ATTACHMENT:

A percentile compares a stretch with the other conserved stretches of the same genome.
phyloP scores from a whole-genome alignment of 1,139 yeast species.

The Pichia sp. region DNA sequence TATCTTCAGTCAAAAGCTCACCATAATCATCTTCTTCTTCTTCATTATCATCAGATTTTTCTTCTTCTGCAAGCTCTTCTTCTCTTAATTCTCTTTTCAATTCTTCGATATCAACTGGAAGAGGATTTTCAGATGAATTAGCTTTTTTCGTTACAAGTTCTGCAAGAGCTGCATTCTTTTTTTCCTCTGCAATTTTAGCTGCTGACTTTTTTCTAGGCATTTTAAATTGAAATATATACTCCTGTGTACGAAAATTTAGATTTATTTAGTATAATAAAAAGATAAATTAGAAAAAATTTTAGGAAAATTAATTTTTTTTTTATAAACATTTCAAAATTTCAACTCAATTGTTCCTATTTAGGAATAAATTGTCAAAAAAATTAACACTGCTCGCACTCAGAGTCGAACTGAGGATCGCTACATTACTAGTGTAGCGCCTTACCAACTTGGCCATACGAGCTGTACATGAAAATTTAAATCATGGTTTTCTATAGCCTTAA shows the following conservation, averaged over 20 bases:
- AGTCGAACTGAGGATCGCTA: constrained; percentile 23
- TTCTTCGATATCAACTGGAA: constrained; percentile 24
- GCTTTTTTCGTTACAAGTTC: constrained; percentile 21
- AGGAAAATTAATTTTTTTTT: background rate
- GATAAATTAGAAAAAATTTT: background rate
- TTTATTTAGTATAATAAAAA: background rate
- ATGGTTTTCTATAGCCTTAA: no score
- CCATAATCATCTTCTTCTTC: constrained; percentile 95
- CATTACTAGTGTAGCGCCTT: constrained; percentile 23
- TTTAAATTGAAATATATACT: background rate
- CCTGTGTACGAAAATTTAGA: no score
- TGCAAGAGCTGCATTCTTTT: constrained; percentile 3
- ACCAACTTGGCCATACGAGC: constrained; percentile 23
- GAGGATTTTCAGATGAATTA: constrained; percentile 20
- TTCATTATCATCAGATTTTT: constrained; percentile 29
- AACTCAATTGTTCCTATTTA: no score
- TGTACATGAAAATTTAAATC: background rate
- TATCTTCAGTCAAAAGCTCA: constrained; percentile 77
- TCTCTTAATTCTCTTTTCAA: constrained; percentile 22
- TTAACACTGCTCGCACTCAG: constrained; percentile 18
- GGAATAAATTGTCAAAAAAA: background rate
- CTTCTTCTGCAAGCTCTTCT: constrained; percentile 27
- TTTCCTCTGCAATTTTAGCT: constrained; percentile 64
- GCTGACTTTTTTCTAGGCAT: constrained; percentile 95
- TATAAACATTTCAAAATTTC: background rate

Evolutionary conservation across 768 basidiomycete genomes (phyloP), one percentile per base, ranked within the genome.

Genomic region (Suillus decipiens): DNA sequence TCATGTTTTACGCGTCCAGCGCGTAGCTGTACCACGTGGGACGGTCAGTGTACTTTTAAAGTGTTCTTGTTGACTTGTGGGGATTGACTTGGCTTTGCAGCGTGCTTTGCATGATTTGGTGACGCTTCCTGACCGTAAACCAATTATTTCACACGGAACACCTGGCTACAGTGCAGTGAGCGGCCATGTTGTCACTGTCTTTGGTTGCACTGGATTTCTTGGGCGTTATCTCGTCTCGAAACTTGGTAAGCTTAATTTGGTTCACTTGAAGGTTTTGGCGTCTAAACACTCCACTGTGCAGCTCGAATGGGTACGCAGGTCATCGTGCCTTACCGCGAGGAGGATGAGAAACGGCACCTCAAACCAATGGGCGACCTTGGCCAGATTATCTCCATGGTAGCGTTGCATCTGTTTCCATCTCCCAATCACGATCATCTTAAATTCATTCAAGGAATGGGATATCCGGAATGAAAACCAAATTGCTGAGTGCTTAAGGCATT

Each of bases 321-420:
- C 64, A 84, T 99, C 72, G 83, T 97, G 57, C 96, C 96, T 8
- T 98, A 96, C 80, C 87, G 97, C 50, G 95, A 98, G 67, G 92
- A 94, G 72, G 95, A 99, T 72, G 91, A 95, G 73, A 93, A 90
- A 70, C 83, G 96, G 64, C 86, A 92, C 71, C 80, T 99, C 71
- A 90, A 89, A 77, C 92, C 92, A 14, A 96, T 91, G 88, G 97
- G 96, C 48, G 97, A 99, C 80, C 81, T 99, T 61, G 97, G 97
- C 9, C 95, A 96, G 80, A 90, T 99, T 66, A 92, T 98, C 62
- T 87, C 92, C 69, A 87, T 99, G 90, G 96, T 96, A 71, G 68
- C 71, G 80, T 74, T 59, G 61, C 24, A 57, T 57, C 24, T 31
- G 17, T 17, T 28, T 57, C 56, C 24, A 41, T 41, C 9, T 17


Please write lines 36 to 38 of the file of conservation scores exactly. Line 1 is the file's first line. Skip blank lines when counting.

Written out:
- A 90, A 89, A 77, C 92, C 92, A 14, A 96, T 91, G 88, G 97
- G 96, C 48, G 97, A 99, C 80, C 81, T 99, T 61, G 97, G 97
- C 9, C 95, A 96, G 80, A 90, T 99, T 66, A 92, T 98, C 62